An honest, bleak account of a national tragedy sure to inspire discussion and research.

UPSIDE DOWN IN THE MIDDLE OF NOWHERE

As Armani Curtis’ 10th birthday approaches, so does something far more ominous—a threatening storm in the Gulf of Mexico called Katrina.

Armani’s family, residents of New Orleans’ Lower Ninth Ward, doesn’t have much in the way of material comforts, but they certainly have a strong and happy family, at least until Katrina blows in. During Armani’s birthday party, the family is informed that the mayor has ordered an evacuation, but lacking the means to escape New Orleans, they must simply hunker down until the floodwaters force them to the roof. First, Armani’s beloved grandmother dies, and then her father and brother are swept away by the floodwaters. When the rest of the Curtis clan makes its way to the Superdome, Mama must seek help for her sick baby boy, leaving Armani to get her two little sisters to a shelter until the family can be reunited. A couple of false notes notwithstanding, Lamana goes for and achieves realism here, carefully establishing the characters and setting before describing in brutal detail, beyond what is typical in youth literature, the devastating effects of Katrina—loss of multiple family members, reports of attacks in the Superdome, bodies drifting in the current and less-than-ideal shelter conditions.

An honest, bleak account of a national tragedy sure to inspire discussion and research. (Historical fiction. 8-14)

Pub Date: April 8, 2014

ISBN: 978-1-4521-2456-8

Page Count: 320

Publisher: Chronicle Books

Review Posted Online: Jan. 15, 2014

Kirkus Reviews Issue: Feb. 1, 2014

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Falters in its oversimplified portrayal of a complicated region and people.

GROUND ZERO

Parallel storylines take readers through the lives of two young people on Sept. 11 in 2001 and 2019.

In the contemporary timeline, Reshmina is an Afghan girl living in foothills near the Pakistan border that are a battleground between the Taliban and U.S. armed forces. She is keen to improve her English while her twin brother, Pasoon, is inspired by the Taliban and wants to avenge their older sister, killed by an American bomb on her wedding day. Reshmina helps a wounded American soldier, making her village a Taliban target. In 2001, Brandon Chavez is spending the day with his father, who works at the World Trade Center’s Windows on the World restaurant. Brandon is heading to the underground mall when a plane piloted by al-Qaida hits the tower, and his father is among those killed. The two storylines develop in parallel through alternating chapters. Gratz’s deeply moving writing paints vivid images of the loss and fear of those who lived through the trauma of 9/11. However, this nuance doesn’t extend to the Afghan characters; Reshmina and Pasoon feel one-dimensional. Descriptions of the Taliban’s Afghan victims and Reshmina's gentle father notwithstanding, references to all young men eventually joining the Taliban and Pasoon's zeal for their cause counteract this messaging. Explanations for the U.S. military invasion of Afghanistan in the author’s note and in characters’ conversations too simplistically present the U.S. presence.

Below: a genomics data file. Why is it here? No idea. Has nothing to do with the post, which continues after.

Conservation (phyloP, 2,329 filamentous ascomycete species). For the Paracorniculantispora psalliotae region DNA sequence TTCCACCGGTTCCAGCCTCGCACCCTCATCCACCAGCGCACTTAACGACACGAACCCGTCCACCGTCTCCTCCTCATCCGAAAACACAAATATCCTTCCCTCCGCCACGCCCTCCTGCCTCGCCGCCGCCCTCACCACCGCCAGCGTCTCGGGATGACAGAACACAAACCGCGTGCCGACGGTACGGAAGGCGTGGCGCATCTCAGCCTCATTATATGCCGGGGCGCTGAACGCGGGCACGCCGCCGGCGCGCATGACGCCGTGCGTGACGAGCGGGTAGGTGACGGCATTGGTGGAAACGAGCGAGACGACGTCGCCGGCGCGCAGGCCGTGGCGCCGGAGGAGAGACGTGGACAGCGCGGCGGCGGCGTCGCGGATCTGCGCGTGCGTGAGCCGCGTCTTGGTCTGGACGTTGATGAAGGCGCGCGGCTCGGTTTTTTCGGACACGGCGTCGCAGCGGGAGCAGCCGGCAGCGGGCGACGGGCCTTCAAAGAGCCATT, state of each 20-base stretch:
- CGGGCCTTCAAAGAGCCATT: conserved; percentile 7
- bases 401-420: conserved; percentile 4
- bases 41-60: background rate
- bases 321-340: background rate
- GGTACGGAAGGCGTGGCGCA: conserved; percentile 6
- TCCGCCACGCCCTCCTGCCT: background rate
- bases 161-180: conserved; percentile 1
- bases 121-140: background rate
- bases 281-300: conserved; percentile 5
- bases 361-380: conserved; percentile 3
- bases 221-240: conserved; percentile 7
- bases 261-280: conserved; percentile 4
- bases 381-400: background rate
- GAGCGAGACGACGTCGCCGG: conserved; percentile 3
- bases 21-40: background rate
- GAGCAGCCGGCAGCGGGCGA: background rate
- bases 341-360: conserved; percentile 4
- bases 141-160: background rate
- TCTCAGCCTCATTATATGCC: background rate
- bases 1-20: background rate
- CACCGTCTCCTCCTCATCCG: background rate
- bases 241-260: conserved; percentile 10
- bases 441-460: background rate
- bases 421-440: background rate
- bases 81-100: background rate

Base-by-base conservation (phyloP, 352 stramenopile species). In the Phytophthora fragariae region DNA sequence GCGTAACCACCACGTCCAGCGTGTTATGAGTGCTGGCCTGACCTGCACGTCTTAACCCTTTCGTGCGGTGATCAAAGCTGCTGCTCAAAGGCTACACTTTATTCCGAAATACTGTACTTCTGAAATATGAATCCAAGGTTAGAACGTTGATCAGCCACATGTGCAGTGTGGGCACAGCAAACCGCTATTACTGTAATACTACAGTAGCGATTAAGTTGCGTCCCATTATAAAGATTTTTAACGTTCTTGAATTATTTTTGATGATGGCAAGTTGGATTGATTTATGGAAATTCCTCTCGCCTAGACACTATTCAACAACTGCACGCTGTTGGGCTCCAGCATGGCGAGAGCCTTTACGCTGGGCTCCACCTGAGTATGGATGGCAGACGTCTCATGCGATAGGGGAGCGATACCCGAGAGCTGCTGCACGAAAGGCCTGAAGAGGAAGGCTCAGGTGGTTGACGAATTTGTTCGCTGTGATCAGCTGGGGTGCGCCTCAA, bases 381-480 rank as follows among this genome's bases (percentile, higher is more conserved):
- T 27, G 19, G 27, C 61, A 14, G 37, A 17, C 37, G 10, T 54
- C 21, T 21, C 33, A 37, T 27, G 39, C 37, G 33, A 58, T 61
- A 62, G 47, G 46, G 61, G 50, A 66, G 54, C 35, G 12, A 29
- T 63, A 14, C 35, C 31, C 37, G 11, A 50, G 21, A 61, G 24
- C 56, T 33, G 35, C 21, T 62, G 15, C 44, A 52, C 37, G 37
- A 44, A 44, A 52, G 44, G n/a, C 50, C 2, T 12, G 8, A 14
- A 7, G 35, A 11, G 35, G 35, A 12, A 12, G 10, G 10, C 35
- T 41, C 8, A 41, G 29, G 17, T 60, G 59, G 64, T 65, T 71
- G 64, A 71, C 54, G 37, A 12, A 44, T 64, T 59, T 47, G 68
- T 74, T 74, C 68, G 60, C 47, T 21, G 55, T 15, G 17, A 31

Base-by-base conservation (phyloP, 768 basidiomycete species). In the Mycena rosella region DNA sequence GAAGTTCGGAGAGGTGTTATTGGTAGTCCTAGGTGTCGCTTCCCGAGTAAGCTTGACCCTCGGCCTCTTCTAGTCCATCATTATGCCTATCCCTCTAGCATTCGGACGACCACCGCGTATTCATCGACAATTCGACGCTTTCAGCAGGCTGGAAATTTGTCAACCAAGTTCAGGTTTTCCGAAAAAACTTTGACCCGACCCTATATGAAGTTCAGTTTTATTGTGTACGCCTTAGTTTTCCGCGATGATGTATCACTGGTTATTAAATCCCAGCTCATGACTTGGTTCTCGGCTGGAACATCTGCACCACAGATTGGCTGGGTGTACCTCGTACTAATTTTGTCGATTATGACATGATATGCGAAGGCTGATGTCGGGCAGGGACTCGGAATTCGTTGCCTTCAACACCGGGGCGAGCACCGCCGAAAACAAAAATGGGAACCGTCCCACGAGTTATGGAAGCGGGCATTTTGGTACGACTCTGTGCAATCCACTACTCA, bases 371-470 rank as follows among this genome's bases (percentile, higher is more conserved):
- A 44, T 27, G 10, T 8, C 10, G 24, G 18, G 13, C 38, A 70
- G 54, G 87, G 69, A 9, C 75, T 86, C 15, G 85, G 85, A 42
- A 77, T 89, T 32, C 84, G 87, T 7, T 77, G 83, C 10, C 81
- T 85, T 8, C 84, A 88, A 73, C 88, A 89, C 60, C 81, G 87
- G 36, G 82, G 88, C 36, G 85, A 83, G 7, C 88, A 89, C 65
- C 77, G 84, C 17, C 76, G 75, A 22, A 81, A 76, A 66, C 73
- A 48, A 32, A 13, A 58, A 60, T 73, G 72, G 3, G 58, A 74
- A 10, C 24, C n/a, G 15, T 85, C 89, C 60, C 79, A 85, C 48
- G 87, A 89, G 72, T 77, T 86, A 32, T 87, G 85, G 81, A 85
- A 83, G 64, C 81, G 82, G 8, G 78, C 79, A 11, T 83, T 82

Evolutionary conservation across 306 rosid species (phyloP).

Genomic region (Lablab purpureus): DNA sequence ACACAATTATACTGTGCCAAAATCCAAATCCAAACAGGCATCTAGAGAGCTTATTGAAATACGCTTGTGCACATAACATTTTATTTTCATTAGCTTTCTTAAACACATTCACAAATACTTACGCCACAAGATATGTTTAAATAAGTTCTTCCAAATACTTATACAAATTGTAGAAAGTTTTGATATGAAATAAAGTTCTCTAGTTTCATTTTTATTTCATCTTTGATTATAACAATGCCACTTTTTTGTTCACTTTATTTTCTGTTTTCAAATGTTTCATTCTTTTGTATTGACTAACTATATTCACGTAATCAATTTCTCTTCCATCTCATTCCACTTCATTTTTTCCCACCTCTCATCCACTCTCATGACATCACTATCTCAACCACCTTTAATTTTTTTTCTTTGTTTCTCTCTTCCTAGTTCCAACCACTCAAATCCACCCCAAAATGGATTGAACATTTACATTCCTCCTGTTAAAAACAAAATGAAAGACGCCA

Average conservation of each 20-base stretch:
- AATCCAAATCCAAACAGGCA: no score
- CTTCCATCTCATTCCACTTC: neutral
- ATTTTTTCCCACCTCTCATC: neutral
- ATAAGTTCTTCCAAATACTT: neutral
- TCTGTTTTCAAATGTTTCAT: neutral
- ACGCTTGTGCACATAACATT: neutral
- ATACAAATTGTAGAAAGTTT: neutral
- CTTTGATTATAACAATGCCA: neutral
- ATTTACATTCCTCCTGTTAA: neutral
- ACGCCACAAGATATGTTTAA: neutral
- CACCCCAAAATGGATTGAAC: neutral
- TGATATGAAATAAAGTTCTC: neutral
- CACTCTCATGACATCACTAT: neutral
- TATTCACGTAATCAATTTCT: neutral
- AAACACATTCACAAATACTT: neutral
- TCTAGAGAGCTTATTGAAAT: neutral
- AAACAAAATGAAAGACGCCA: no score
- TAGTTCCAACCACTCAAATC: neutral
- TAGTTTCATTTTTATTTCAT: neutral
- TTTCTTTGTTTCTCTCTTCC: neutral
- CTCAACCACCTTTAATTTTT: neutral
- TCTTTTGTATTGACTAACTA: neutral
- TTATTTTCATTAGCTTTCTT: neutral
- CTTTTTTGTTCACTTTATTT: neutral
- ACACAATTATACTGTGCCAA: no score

Falters in its oversimplified portrayal of a complicated region and people. (author’s note) (Fiction. 9-12)

Pub Date: Feb. 2, 2021

ISBN: 978-1-338-24575-2

Page Count: 336

Publisher: Scholastic

Review Posted Online: Dec. 15, 2020

Kirkus Reviews Issue: Jan. 1, 2021

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Poignant, respectful, and historically accurate while pulsating with emotional turmoil, adventure, and suspense.

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REFUGEE

In the midst of political turmoil, how do you escape the only country that you’ve ever known and navigate a new life? Parallel stories of three different middle school–aged refugees—Josef from Nazi Germany in 1938, Isabel from 1994 Cuba, and Mahmoud from 2015 Aleppo—eventually intertwine for maximum impact.

Three countries, three time periods, three brave protagonists. Yet these three refugee odysseys have so much in common. Each traverses a landscape ruled by a dictator and must balance freedom, family, and responsibility. Each initially leaves by boat, struggles between visibility and invisibility, copes with repeated obstacles and heart-wrenching loss, and gains resilience in the process. Each third-person narrative offers an accessible look at migration under duress, in which the behavior of familiar adults changes unpredictably, strangers exploit the vulnerabilities of transients, and circumstances seem driven by random luck. Mahmoud eventually concludes that visibility is best: “See us….Hear us. Help us.” With this book, Gratz accomplishes a feat that is nothing short of brilliant, offering a skillfully wrought narrative laced with global and intergenerational reverberations that signal hope for the future. Excellent for older middle grade and above in classrooms, book groups, and/or communities looking to increase empathy for new and existing arrivals from afar.

Poignant, respectful, and historically accurate while pulsating with emotional turmoil, adventure, and suspense. (maps, author’s note) (Historical fiction. 10-14)

Pub Date: July 25, 2017

ISBN: 978-0-545-88083-1

Page Count: 352

Publisher: Scholastic

Review Posted Online: May 10, 2017

Kirkus Reviews Issue: June 1, 2017

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